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The life of working parents is a juggling act in normal times, but the pandemic has made it an unsustainable one. Handling childcare and school, paid work and housework, and in some cases, care for other family members, means something has to give. And for many parents, what gives is their mental health.

A survey published in the medical journal Pediatrics found that between March and June 2020, 27% of parents reported worsening mental health. Another by the Kaiser Family Foundation found 57% of mothers and 32% of fathers saying their mental health has worsened as a result of the pandemic.

Lisa Adukia, manager of total rewards communications at Gap Inc., said parents and managers went straight into “survival mode” with such speed that they didn’t have time to plan for what at-home work and childcare would look like.

“We all just kind of scrambled,” she said, “and so there wasn’t a lot of opportunity to really connect and brainstorm ideas [with] other parents, because everybody just immediately hunkered down.”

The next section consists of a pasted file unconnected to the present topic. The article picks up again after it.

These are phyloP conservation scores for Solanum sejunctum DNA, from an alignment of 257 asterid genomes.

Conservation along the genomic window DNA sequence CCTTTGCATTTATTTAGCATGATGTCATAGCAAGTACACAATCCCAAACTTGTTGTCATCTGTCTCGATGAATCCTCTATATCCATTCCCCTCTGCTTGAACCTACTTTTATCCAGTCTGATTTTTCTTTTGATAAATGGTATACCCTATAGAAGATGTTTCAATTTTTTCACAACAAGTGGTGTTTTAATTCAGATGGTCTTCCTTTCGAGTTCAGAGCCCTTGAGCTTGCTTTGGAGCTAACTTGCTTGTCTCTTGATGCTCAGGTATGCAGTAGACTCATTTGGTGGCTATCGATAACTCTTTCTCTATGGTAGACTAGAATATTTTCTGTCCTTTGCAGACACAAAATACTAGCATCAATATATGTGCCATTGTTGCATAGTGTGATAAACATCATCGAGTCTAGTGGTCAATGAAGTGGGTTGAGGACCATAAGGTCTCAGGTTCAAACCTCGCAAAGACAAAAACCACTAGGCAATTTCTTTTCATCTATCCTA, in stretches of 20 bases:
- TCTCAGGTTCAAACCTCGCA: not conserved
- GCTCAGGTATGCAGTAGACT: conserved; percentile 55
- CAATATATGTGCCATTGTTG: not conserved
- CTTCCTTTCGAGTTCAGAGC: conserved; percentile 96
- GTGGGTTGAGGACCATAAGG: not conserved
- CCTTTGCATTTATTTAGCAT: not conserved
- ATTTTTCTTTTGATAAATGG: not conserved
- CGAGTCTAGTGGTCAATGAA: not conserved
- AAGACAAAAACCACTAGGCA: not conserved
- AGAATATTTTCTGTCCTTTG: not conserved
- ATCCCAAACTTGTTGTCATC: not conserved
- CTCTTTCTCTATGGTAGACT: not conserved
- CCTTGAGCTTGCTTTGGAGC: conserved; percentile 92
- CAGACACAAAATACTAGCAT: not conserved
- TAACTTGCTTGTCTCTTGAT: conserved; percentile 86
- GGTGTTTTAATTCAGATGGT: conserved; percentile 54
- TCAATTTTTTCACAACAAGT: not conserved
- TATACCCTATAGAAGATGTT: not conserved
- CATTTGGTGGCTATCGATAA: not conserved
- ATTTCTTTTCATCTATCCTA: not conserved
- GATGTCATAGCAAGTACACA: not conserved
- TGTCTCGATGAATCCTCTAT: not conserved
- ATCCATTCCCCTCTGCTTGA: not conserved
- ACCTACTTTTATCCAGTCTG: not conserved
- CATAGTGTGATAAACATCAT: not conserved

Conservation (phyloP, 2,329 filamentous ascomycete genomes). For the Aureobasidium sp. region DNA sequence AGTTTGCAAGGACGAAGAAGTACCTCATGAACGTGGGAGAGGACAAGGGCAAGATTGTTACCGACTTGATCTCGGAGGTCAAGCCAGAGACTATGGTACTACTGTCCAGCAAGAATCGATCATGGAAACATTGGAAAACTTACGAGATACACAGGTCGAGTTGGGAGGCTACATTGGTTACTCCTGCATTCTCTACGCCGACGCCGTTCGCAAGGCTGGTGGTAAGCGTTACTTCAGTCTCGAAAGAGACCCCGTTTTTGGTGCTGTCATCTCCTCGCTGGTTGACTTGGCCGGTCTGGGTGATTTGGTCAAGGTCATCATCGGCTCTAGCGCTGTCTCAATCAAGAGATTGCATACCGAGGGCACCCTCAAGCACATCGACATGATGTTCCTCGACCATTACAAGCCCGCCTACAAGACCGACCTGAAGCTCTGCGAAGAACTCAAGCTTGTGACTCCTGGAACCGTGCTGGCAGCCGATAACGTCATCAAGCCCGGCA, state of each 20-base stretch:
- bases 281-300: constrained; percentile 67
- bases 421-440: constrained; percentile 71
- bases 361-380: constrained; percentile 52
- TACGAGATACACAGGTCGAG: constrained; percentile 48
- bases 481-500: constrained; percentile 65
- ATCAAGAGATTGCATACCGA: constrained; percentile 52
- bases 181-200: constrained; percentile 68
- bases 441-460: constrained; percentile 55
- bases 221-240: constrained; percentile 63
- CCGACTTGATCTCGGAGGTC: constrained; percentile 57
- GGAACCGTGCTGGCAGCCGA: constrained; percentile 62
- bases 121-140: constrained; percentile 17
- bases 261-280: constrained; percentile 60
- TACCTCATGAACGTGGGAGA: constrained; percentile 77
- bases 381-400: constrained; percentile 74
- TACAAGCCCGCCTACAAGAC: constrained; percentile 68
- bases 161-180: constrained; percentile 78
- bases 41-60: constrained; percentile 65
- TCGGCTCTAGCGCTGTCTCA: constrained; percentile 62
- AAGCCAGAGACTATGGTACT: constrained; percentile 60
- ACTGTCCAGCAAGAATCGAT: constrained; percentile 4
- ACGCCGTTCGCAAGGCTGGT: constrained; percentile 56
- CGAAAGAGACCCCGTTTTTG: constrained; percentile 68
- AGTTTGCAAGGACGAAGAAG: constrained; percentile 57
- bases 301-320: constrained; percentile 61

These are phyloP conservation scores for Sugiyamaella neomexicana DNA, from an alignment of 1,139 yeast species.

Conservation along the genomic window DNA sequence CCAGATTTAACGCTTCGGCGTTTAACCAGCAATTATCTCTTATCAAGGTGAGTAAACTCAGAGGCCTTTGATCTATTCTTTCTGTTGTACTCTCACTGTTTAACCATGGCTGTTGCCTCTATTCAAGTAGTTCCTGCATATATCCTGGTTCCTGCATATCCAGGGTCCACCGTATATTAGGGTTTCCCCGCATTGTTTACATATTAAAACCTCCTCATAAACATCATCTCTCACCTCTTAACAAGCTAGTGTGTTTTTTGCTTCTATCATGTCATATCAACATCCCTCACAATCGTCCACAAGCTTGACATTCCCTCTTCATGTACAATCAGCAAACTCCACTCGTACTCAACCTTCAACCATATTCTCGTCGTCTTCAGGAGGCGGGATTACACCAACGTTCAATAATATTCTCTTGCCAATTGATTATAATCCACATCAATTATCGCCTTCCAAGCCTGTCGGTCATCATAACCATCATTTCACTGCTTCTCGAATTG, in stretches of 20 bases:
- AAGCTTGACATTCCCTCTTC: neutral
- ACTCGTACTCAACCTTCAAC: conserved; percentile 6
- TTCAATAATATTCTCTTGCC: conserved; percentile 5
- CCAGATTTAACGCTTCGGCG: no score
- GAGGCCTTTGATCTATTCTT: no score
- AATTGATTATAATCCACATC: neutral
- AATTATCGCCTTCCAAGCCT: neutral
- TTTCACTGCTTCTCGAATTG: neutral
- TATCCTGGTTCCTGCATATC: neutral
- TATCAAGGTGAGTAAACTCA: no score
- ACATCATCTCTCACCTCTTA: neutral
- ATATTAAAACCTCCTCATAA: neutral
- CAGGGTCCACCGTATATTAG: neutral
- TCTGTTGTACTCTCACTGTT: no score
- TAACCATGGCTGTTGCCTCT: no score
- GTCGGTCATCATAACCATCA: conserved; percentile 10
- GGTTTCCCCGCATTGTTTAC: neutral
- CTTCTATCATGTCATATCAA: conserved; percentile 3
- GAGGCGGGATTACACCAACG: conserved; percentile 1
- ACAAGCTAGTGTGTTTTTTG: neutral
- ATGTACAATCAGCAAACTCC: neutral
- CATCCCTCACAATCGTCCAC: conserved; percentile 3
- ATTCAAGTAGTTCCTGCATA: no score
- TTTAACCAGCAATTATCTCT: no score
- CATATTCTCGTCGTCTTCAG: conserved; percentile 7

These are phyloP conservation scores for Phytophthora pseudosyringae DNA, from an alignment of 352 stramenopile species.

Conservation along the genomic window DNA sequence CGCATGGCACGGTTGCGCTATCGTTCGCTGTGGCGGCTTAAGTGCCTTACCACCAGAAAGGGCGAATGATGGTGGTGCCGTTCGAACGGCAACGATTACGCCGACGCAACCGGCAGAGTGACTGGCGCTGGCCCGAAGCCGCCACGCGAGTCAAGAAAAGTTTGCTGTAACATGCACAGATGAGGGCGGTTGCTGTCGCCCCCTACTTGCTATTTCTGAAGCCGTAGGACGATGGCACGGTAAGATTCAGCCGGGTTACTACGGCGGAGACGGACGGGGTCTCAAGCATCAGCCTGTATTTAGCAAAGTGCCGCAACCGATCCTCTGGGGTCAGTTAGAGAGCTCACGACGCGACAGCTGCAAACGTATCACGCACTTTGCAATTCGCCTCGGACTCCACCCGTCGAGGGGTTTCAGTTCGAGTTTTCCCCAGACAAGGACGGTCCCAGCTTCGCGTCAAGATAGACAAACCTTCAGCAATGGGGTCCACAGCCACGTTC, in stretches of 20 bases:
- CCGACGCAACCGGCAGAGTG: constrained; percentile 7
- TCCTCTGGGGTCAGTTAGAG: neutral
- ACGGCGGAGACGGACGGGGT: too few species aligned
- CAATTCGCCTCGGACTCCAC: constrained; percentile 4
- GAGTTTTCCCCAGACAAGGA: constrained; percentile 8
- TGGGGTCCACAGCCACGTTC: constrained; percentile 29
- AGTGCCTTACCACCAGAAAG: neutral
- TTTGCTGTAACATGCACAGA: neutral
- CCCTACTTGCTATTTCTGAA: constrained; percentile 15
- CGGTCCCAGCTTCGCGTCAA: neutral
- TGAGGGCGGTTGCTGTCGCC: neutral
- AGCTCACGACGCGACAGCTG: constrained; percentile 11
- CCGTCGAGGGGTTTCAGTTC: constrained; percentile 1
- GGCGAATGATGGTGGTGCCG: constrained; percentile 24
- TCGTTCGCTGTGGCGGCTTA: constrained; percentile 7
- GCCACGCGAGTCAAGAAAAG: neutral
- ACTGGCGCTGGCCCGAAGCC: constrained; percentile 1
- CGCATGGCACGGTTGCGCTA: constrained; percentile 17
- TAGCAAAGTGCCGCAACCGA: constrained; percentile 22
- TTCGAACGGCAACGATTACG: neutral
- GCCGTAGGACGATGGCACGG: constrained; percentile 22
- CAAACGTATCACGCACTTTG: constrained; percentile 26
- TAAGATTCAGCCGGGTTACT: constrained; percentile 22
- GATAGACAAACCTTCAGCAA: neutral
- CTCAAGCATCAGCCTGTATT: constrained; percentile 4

Believing it’s not too late to have that conversation, five leaders in human resources and employee care lent their expertise in a From Day One webinar titled “Parents Under Pressure: How to Ensure Their Well-being at a Time of Historic Stress,” moderated by Caroline Hroncich, the careers editor at Insider.

Diana Geofroy, VP of human resources at the Colgate-Palmolive Co., said listening must be at the root of parental care. “I think one of the most important things is just listening, listening to understand what are the needs and how we as a company can help out.”

The group agreed there’s no single policy, program or resource that will support everyone in your workforce. “Every family that you talk to has a different set of circumstances going on at home,” said Adukia, “so companies can’t expect to deploy a one-size-fits-all.” Kelly Young, senior director of talent investment and culture at KinderCare Education, proposed a one-size-fits-one approach instead.

In response to what they’re hearing from employees, Geofroy said her organization, where she leads Colgate-Palmolive’s HR operations in Mexico, has created small conferences specific to the feedback they’re getting on things like stress, burnout and grief.